While the can do Texas spirit of independence is something we all love about the Lone Star State, in reality we can’t operate successfully without strong national and global economies.
During this particularly precarious time in politics, we are depending on the right policies to be generated out of the nation’s capital. Unfortunately, Congress using the opportunity for tax reform to propose a cleverly disguised policy that is essentially a consumer tax that will harm Texas businesses and consumers.
This proposed policy – the Border Adjustment Tax (BAT) - is a 20 percent tax on imports from other countries, while providing exporters with a tax credit.
Essentially, most any U.S. businesses that import from overseas or from Mexico will be taxed on each and every item that is imported.
At a time when Dallas’ economy is booming, the BAT would thwart economic progress and harm lower and middle-class consumers the most. The BAT would threaten our low unemployment rate of 4.3 percent and our extraordinarily strong job growth, not to mention the 2.4 million small businesses and accompanying 4.4 million jobs in our state. As small businesses face higher costs on their imported goods, they will be pressured to pass the costs along to consumers, in addition to potentially laying off employees to cut costs.
This would be coupled with a large financial impact on lower and middle-class consumers, who are already strapped for cash.
In particular, the BAT threatens Texas’ uniquely important relationship with Mexico, which has been the cornerstone of our state’s economy for decades. Of our state’s imports, 35 percent comes from Mexico. Besides the direct impact of the rising cost of these imports, there could be an indirect impact on exports. If we tax imports from Mexico, Mexico may feel the need to do the same to the U.S., which could also harm our state’s exporters - $92.7 billion which goes to Mexico. However you slice it, the BAT will damage this critical trade relationship, putting our growing economy at risk.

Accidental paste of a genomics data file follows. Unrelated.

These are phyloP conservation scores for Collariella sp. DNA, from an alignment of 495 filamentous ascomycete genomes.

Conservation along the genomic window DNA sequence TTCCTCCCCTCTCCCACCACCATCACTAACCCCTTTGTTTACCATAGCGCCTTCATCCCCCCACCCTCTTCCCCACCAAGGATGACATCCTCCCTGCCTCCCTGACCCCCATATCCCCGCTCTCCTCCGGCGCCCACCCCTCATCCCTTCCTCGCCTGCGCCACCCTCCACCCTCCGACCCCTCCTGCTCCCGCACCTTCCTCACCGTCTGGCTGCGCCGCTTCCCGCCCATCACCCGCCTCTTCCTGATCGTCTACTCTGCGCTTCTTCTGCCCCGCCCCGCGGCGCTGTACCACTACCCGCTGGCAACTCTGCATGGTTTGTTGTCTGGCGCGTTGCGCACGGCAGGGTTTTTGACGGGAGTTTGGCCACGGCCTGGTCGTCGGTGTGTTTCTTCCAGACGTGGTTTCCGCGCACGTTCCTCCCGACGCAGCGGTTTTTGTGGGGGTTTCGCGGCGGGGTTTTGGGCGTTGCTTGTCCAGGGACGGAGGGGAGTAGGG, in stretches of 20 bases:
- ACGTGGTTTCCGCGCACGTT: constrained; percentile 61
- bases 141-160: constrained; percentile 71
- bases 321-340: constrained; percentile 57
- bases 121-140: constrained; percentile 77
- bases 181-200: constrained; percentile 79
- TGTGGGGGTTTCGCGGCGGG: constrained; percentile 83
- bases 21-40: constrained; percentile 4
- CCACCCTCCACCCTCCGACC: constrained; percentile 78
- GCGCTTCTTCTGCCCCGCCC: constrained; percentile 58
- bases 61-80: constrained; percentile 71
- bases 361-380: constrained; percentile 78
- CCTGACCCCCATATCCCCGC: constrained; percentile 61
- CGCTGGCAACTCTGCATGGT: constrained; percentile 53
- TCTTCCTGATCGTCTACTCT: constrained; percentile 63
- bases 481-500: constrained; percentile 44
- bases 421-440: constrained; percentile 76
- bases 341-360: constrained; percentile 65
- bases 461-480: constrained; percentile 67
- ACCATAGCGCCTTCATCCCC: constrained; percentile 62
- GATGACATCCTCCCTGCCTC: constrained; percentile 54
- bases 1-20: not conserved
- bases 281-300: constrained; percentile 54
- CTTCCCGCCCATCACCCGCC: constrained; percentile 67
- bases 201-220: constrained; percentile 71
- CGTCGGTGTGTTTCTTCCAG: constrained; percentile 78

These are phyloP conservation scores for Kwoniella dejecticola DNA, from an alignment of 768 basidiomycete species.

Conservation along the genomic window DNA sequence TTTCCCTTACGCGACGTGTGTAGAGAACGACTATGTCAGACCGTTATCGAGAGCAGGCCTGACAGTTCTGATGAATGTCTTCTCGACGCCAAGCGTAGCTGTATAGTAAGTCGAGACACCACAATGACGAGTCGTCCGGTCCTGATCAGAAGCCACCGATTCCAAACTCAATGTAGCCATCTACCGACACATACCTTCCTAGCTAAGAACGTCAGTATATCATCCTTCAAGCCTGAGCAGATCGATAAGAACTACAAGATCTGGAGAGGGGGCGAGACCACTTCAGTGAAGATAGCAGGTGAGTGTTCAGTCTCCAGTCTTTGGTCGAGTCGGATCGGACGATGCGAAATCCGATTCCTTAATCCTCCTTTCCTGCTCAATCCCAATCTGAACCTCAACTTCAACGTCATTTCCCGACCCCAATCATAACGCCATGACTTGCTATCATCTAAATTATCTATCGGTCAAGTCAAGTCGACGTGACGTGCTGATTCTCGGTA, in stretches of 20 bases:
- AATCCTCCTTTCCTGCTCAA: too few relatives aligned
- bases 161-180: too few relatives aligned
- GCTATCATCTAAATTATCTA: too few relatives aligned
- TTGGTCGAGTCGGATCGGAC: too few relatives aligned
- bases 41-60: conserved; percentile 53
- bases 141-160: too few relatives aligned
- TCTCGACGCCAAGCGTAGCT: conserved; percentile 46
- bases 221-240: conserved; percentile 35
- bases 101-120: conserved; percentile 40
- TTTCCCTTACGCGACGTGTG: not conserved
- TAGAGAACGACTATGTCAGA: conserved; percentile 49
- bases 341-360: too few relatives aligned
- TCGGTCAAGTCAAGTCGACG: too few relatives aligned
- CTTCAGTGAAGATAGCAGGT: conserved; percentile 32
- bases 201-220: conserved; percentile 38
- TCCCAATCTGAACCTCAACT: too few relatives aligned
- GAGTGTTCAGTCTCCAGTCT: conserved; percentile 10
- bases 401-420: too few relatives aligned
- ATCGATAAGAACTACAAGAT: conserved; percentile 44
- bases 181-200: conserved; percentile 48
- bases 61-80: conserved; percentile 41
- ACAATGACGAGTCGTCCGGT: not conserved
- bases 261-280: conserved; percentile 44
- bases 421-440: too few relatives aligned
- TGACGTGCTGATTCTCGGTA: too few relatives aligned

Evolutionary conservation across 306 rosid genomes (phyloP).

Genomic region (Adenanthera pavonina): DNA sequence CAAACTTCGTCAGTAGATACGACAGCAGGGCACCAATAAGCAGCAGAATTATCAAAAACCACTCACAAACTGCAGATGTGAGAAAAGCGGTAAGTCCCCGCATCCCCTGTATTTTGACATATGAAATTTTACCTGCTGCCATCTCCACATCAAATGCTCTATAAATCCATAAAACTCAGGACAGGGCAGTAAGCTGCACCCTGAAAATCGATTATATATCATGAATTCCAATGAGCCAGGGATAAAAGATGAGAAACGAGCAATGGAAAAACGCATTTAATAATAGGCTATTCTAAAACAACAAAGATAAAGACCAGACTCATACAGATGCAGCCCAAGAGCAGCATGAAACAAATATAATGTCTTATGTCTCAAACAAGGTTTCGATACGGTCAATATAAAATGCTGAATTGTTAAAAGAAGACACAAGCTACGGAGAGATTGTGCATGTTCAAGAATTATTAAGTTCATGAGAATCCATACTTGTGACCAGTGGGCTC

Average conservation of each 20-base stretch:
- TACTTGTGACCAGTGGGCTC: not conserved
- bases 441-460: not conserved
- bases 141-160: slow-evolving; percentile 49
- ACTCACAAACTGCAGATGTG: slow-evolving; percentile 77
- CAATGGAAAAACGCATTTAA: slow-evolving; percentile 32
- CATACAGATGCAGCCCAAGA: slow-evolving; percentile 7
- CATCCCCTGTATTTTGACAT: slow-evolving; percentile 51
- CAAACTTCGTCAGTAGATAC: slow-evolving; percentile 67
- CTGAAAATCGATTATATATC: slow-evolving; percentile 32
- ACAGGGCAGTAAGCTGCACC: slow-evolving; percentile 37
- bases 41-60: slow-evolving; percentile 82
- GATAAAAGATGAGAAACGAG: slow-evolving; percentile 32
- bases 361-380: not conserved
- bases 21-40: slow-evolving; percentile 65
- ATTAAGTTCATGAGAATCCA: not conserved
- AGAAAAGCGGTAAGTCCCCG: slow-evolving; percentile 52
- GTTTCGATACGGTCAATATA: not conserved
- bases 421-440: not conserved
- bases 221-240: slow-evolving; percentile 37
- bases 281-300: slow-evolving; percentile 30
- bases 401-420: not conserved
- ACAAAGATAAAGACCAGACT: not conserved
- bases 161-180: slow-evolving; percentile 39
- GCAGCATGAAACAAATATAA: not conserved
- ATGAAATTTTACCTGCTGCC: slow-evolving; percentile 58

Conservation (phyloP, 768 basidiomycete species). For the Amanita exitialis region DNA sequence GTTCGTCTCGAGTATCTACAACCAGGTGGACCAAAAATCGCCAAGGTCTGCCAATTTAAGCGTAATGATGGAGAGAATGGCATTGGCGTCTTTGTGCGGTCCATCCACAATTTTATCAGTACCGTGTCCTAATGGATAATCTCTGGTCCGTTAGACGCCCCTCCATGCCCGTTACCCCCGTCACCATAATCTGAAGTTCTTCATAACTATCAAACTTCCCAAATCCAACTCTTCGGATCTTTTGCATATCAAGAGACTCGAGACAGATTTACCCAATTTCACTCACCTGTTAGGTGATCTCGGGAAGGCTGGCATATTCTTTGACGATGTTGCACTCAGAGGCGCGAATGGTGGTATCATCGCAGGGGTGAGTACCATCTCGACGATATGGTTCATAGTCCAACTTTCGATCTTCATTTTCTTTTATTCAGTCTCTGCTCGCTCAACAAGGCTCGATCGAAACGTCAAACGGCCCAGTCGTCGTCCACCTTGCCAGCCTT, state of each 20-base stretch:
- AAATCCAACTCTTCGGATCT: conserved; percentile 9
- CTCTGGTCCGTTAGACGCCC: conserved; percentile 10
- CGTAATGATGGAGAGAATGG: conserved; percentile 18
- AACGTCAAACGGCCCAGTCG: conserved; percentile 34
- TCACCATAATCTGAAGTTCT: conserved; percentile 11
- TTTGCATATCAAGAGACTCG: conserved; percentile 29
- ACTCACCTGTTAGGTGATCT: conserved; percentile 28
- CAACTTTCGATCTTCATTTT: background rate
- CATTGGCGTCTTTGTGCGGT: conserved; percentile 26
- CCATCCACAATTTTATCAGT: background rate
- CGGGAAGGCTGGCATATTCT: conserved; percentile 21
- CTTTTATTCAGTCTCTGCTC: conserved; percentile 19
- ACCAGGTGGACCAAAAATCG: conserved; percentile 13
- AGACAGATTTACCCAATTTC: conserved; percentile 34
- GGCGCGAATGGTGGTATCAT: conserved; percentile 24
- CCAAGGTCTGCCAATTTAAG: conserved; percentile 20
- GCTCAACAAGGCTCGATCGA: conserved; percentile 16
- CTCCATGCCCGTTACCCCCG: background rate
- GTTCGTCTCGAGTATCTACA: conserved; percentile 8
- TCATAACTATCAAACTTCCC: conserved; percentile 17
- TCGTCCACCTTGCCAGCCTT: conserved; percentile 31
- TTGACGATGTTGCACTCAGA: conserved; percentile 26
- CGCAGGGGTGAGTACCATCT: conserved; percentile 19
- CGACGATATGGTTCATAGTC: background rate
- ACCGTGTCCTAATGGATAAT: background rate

As a Dallas business owner, I can’t think of anything worse for our economy, as this policy will affect a majority of our small businesses. By way of example, customers of our dealerships, including Toyota and Nissan stores, will be gravely impacted, as will other automobile dealerships around the state. Before a Toyota Tundra or Tacoma hits our showroom floor, even before it gets assembled at the Toyota San Antonio truck plant, that car has gone through a truly global supply chain. Parts are made in other countries and shipped to the United States, for American workers to expertly craft into the quality vehicles we expect from the “Made in America” label. This system allows automakers and auto dealers companies to keep jobs in Texas while keeping costs low to consumers.
The BAT threatens this cycle.
A recent Baum & Associates study estimated that Ford prices could increase by $300, while the cost of a Volkswagen could increase by as much as $6,800. While politicians in Washington say the Border Adjustment Tax targets foreigners and forces companies to make goods in the U.S., it is really a tax on lower and middle-class Americans who will pay more for the essentials they need not just at a car dealership but at Wal-Mart and the Exxon Mobil station, too.
In Texas, we are blessed with the size and economic freedom to create innovative businesses that benefit the entirety of our great state. Policymakers will never get this moment in time back for pro-growth tax reform. The entire state of Texas is relying on them to make the right decision to drop the BAT, which means more opportunity for economic growth and affordable living for Texas’ consumers.
McLarty is former CEO of RML Automotive, a retail automobile holding company with 25 dealerships in eight states, including many in North Texas. He is also a co-founder and co-president of Dallas-based McLarty Capital, an investment firm providing capital to small to medium sized businesses.